Majority of Plaintiffs Oppose Swipe Fee Settlement

Printer-friendly versionPrinter-friendly version

Late last week, 10 of the 19 named class plaintiffs representing the class of all merchants announced their opposition to the proposed $7.25 billion settlement of a federal antitrust lawsuit over skyrocketing Visa and MasterCard credit card swipe fees. The proposed settlement of the case had been announced in July.

In a press release, the named plaintiffs said that they object to the proposed settlement, which is expected to be filed by tomorrow, because “rather than reforming the anticompetitive and illegal practices engaged in by the credit card industry, it will allow that industry to continue to take advantage of merchants and their customers while blocking competition and choice.” Over the last seven years, merchants and, ultimately, consumers have been charged $350 billion in swipe fees by the card companies.

The named class plaintiffs opposing the proposed settlement include Affiliated Foods Midwest; Coborn’s, Inc.; D’Agostino Supermarkets; Jetro Holdings, Inc. and Jetro Cash & Carry Enterprises; the National Association of Convenience Stores; NATSO (which represents truck stops and travel plazas); the National Community Pharmacists Association; the National Cooperative Grocers Association; the National Grocers Association; and the National Restaurant Association.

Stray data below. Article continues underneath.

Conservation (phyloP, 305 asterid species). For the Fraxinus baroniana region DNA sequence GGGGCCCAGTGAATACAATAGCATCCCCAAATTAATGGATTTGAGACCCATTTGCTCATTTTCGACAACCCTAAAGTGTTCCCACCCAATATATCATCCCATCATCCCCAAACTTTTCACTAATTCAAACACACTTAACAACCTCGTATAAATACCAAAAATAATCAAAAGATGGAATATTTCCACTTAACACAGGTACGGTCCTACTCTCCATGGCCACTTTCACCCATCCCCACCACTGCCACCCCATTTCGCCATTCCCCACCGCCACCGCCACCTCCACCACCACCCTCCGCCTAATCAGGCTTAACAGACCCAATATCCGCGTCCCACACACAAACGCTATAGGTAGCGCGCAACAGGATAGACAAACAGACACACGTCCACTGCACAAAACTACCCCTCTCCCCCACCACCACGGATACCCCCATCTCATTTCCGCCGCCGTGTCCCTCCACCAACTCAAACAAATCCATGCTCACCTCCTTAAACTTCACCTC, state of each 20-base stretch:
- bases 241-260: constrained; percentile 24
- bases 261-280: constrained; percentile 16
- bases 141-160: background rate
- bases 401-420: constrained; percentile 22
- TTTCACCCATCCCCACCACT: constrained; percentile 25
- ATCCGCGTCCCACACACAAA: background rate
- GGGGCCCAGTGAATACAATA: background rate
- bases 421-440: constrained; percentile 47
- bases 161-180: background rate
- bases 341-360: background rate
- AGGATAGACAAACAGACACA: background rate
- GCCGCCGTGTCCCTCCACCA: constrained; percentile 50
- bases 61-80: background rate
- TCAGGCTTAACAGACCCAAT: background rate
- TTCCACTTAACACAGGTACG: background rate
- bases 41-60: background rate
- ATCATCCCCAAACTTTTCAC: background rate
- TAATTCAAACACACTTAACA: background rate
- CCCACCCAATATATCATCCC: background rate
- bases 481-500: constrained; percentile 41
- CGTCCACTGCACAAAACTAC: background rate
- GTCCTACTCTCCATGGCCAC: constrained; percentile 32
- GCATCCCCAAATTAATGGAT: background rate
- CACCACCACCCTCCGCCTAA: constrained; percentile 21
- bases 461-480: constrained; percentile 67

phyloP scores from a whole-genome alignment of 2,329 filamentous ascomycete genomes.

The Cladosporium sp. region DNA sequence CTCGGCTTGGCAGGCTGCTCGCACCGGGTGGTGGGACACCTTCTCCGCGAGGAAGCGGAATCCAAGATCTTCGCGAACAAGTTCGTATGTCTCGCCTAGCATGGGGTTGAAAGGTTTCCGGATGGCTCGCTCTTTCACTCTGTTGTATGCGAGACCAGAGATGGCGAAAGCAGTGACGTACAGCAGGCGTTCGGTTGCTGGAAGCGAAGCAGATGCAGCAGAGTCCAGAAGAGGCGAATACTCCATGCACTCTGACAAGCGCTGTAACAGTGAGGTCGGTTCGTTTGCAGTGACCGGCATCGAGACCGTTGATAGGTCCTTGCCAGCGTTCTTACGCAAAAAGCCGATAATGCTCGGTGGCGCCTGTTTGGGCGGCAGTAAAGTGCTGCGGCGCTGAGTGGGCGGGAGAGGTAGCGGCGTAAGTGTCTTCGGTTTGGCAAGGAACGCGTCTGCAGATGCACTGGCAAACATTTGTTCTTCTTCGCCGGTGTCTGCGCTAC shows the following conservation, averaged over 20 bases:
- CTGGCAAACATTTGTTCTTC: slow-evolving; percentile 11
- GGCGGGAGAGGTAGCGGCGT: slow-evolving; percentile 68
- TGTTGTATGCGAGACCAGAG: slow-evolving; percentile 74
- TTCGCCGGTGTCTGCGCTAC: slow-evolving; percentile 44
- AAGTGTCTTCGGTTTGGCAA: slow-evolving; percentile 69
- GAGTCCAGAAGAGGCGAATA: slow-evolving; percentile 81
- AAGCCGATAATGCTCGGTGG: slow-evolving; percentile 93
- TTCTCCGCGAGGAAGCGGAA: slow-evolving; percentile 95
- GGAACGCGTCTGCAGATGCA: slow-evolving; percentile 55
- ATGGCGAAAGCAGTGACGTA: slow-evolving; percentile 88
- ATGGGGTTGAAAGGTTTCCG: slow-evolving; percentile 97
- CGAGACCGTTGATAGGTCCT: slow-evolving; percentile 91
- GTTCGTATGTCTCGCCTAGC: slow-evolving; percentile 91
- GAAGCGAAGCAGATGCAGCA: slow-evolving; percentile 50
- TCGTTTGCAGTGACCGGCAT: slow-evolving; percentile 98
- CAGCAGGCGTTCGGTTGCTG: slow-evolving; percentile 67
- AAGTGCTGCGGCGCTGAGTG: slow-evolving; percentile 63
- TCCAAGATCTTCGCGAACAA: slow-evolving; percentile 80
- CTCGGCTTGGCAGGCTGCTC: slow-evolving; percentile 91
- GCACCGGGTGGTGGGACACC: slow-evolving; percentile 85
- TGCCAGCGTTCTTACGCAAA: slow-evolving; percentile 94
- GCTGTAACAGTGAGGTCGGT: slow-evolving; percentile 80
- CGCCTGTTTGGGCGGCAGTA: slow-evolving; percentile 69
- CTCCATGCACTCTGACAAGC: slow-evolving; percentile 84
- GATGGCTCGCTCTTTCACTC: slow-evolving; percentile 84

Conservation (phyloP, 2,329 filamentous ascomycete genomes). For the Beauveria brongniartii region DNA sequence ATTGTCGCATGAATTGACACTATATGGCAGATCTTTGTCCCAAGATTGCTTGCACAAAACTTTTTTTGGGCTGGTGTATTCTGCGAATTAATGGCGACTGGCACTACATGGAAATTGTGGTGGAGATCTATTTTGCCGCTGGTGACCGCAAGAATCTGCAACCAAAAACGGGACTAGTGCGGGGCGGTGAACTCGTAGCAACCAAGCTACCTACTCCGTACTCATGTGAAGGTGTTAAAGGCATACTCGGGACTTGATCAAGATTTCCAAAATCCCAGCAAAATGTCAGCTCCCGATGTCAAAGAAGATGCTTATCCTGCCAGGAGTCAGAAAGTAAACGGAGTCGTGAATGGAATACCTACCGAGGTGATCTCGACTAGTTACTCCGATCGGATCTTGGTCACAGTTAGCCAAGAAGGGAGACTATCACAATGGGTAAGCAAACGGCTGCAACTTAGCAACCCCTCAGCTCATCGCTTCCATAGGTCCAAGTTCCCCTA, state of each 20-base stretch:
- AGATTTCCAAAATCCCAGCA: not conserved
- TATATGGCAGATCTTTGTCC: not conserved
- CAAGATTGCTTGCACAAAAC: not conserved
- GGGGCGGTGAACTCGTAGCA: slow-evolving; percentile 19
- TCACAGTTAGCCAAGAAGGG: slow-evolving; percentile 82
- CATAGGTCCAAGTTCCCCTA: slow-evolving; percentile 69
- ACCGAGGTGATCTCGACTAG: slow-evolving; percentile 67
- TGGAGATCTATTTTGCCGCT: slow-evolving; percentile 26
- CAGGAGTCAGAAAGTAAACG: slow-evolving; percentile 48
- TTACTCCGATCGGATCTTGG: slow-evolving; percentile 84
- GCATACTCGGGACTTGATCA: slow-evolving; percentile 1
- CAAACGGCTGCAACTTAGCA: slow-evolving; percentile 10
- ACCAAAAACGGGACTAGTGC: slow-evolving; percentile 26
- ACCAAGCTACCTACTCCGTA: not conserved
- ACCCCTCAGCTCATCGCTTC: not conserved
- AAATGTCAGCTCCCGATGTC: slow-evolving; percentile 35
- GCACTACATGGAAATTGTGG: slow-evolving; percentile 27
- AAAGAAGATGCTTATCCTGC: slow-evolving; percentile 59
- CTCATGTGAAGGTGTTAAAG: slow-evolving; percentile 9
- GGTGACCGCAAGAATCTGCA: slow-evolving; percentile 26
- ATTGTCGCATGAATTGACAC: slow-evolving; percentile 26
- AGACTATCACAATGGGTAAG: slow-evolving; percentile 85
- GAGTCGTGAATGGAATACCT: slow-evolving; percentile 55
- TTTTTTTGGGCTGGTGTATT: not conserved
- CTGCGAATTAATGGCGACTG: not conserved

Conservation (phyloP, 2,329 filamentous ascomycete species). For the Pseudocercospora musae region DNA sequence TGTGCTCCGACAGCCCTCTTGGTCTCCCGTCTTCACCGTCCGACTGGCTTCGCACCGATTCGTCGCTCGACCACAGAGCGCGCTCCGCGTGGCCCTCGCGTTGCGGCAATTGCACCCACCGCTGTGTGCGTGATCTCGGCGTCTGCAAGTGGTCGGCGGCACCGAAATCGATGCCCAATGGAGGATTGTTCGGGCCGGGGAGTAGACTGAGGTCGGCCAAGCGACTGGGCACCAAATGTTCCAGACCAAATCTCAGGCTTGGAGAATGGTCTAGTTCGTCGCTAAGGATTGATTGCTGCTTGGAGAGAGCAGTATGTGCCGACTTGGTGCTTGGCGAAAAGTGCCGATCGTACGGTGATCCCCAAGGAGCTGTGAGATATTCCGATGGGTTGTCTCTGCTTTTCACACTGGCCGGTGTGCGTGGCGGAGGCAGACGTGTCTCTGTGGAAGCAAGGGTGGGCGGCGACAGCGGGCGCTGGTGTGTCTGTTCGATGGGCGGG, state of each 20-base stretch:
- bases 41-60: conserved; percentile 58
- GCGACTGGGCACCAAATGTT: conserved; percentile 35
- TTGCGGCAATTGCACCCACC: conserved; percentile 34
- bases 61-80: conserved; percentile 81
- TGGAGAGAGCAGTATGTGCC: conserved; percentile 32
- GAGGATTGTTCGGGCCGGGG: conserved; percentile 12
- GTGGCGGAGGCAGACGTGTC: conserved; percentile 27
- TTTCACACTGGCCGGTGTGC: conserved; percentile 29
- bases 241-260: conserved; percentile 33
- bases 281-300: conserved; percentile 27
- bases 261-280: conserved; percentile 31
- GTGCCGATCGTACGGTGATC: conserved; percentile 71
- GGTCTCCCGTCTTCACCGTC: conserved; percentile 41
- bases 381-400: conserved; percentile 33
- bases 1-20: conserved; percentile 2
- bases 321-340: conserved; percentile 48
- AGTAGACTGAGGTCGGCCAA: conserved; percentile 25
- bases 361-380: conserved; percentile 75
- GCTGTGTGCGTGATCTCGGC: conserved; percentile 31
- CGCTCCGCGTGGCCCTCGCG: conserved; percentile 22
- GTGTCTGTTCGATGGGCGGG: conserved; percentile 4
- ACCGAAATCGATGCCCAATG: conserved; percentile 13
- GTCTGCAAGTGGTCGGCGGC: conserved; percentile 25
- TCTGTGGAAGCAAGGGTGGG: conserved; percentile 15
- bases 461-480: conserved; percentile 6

“The people asking the court to approve the proposed settlement simply do not represent the interests of most merchants, we do,” said Hank Armour, president and CEO of the National Association of Convenience Stores.

“This proposed settlement not only enables continued centralized price-fixing by Visa and MasterCard, but it prevents all current and future merchants, even those that are not yet in existence, from challenging actions in the future,” said B. Douglas Hoey, CEO of the National Community Pharmacists Association. “That is simply unfair.”

The remaining nine class plaintiffs are expected to file the proposed settlement by Friday, October 19, and to ask the U.S. District Court for the Eastern District of New York for preliminary approval. Opponents of the settlement will have 30 days in which to file declarations in opposition to the proposal.

The American Booksellers Association joined with the National Retail Federation, the Retail Industry Leaders Association, the National Association of College Stores, and other merchant trade groups in announcing their opposition to the swipe fee settlement last week.

More information about how booksellers can make their views on the proposed settlement known to the court will be available soon in Bookselling This Week.